Eurozone: The Evidence Of A Downturn

Looking at all the evidence available so far, it looks like the eurozone fell into a shallow recession in the third quarter. For the European Central Bank, this is unlikely to be enough to prompt an immediate dovish pivot given its determination to hike interest rates in the face of double-digit inflation. We still expect another 75bp hike in October.

A recession in the eurozone has now become the near-consensus view, with the IMF being the latest international institution to predict a contraction in the eurozone economy in 2023. The only question seems to be how severe this winter recession will be and when it will start. We take a look at whether the economy actually started to shrink in the third quarter.

Soft data suggests that a recession is likely to have started

During the pandemic, we developed a nowcast indicator that gave us insight into how the eurozone economy was performing during lockdowns. While it was designed to perform well in the specific circumstances of the pandemic, there is merit in looking at it once again. The big caveat is that electricity use is an important driver of the index, which has of course been subject to large productivity gains as the energy crisis has unfolded. Nevertheless, we see that the direction for most underlying variables is slightly negative at the moment, corresponding to a view that the economy fell into a mild contraction at the end of the third quarter.

The Nowcast tracker suggests that activity has been moderately declining recently

Image Source: ING Research
For more on how this index is constructed, read here: 

Mobility indicators are an important part of the nowcast index. When the economy reopened earlier in the year, we saw a strong increase. But except for workplace activity, most mobility indicators normalized during the spring and have remained at these levels over the course of the third quarter. Our average of the Google mobility indicators shows that the second quarter still saw large mobility gains, while the third quarter was flat. While seasonal factors may understate the performance in this regard, it does seem fair to assume that most, if not all, of the post-lockdown rebound, is now behind us.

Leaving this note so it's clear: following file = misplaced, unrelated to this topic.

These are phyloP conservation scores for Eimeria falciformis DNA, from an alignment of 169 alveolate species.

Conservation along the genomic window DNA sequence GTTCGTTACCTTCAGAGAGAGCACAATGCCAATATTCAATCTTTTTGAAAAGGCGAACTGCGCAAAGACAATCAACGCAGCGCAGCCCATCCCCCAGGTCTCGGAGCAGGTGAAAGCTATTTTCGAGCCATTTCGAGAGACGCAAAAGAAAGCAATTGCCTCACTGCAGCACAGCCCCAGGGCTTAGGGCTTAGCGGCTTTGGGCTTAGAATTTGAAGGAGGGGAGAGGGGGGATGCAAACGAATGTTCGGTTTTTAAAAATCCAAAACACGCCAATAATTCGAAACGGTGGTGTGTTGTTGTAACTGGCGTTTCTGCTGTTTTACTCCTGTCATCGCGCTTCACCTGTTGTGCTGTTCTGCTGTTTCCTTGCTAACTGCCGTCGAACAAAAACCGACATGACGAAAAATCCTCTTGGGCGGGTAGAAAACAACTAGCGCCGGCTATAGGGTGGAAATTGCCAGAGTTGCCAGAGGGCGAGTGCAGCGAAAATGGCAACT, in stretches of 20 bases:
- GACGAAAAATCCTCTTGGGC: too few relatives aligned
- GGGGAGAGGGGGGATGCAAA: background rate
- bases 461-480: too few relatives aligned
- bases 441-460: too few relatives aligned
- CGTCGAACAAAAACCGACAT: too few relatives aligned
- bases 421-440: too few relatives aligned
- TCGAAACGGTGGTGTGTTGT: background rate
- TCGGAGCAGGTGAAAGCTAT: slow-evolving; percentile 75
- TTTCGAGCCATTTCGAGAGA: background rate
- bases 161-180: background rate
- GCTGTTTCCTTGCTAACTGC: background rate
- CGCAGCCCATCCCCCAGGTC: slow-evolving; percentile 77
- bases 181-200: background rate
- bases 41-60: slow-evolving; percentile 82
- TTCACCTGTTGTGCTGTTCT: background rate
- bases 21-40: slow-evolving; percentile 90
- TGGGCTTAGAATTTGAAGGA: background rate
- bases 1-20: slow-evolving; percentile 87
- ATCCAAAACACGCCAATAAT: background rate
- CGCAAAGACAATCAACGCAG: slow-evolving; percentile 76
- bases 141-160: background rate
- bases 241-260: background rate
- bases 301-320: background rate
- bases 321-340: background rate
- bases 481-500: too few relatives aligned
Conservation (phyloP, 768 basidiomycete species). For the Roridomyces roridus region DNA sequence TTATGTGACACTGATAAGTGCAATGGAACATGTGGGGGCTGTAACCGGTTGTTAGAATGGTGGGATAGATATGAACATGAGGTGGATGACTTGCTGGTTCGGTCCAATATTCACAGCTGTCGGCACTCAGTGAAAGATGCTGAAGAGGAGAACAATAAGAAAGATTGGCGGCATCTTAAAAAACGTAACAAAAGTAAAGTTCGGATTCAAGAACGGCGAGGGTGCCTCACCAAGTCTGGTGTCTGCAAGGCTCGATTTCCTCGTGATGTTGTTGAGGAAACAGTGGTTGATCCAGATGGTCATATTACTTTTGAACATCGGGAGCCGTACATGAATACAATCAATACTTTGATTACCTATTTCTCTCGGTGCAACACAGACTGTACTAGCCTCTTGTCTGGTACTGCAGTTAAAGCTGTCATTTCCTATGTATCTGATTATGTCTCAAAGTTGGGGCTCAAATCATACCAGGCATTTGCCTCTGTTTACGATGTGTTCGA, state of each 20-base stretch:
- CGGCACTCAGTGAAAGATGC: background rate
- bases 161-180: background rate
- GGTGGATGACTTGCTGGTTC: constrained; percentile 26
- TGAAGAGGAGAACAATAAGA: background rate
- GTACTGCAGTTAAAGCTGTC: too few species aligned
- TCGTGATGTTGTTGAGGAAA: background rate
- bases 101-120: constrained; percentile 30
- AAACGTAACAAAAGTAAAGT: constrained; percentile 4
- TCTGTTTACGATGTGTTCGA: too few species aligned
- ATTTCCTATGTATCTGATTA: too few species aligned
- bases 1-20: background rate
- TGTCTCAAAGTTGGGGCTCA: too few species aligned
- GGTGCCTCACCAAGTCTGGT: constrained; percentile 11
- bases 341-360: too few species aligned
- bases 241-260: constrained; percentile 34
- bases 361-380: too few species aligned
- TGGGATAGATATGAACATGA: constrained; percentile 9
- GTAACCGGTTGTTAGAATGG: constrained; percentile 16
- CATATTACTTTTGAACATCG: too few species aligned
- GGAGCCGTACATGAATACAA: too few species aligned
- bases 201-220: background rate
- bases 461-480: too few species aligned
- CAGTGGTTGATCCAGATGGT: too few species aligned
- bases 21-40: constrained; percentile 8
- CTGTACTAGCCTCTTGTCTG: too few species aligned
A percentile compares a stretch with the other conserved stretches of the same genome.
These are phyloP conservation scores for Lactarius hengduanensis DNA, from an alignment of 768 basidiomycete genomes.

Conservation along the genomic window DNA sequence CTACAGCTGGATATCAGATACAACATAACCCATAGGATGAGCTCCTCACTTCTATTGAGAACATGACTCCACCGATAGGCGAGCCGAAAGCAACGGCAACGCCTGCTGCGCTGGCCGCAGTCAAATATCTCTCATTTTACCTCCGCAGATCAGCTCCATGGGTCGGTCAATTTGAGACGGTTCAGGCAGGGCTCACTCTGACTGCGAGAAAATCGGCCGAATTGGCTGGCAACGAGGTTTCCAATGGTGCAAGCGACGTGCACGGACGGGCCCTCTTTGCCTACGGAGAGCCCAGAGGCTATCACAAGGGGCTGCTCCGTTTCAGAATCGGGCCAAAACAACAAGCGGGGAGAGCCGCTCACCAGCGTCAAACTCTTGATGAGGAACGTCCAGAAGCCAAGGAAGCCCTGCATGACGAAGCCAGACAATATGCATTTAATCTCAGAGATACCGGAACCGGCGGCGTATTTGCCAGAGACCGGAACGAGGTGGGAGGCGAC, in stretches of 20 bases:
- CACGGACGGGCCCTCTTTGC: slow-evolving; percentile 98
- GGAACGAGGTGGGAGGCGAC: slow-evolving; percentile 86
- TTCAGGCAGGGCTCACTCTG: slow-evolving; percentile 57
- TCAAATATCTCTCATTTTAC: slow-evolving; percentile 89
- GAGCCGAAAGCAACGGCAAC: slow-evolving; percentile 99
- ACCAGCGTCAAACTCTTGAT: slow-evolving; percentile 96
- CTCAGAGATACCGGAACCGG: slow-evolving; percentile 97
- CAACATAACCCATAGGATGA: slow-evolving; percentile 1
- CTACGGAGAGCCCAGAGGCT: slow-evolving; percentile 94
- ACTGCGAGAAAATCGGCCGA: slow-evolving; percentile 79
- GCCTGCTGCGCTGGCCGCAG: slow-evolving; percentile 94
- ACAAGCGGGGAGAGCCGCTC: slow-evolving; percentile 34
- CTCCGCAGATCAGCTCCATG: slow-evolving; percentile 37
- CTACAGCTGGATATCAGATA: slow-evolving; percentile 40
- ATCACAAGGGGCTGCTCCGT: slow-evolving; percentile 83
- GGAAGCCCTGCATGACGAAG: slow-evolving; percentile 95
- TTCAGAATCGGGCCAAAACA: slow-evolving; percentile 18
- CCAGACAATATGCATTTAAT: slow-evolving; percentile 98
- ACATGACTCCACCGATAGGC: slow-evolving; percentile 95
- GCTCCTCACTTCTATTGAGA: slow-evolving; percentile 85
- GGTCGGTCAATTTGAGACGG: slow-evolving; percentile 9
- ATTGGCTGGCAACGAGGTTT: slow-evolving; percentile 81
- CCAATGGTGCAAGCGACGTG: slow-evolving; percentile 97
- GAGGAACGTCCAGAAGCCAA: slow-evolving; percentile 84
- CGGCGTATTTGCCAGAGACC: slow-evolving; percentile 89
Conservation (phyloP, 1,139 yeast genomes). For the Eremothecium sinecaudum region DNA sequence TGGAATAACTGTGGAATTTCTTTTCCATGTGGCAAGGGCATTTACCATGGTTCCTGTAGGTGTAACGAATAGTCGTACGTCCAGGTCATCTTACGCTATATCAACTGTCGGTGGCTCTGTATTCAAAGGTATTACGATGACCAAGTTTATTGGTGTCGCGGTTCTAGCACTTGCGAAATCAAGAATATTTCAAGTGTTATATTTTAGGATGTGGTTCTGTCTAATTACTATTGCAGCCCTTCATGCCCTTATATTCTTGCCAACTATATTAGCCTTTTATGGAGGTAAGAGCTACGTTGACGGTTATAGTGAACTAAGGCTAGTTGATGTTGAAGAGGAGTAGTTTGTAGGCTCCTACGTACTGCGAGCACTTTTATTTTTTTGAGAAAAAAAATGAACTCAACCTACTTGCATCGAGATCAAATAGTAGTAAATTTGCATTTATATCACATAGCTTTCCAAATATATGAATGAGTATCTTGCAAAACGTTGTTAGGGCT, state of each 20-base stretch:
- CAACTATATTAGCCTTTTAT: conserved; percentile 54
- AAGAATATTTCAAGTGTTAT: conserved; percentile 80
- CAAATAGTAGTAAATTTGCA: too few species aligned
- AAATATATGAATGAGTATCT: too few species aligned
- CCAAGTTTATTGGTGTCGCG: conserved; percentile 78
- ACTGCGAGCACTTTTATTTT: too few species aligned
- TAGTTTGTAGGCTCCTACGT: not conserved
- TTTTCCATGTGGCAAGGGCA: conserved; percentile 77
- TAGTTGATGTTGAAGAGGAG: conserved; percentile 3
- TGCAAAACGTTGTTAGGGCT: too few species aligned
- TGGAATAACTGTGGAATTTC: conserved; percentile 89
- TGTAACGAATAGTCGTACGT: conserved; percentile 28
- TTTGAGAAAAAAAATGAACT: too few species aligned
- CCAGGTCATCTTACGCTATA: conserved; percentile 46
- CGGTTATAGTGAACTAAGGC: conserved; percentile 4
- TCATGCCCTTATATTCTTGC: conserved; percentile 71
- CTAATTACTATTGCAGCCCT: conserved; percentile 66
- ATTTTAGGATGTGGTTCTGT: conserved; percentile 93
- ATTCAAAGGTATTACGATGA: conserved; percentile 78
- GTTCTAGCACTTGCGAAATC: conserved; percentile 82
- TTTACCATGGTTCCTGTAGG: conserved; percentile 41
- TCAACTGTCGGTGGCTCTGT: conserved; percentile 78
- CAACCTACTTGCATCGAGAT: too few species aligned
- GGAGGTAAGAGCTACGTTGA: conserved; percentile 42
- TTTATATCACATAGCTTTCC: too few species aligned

Adding to meager nowcast data, surveys suggest that a recession is likely to have started already. The composite PMI was below 50 – signaling contraction – for all three months of the third quarter. In fact, it gradually worsened as the quarter progressed, with September showing more serious signs of contraction as the summer months ended. Both services and manufacturing activity are now well below 50. This is a broader indicator of activity, which adds to signs that a shallow recession began in 3Q. Still, some evidence from data not collected from surveys would be useful so as not to miss out on positive surprises.

Retail sales are weak and tourism is not expected to make up for it

When looking at consumer spending, we see a clear downward trend in retail sales. November last year was the recent peak in sales activity after which a steady decline set in. This is because of the sharp decline in purchasing power that households have experienced since then, but will also be related to the reopening of certain services. With people returning to restaurants and bars and starting to take holidays again, spending patterns have shifted away from goods. The latter seems to be a smaller part of this though. As chart 2 shows, people are spending more than ever in retail, but volumes are down. So the impact of inflation is that people are forced to spend more and more at the store but take home less for it. Interestingly, car sales have been increasing in August, coming from a very low base.

Consumers pay more in retail, but take home lower volumes than late last year

Image Source: Eurostat, ING Research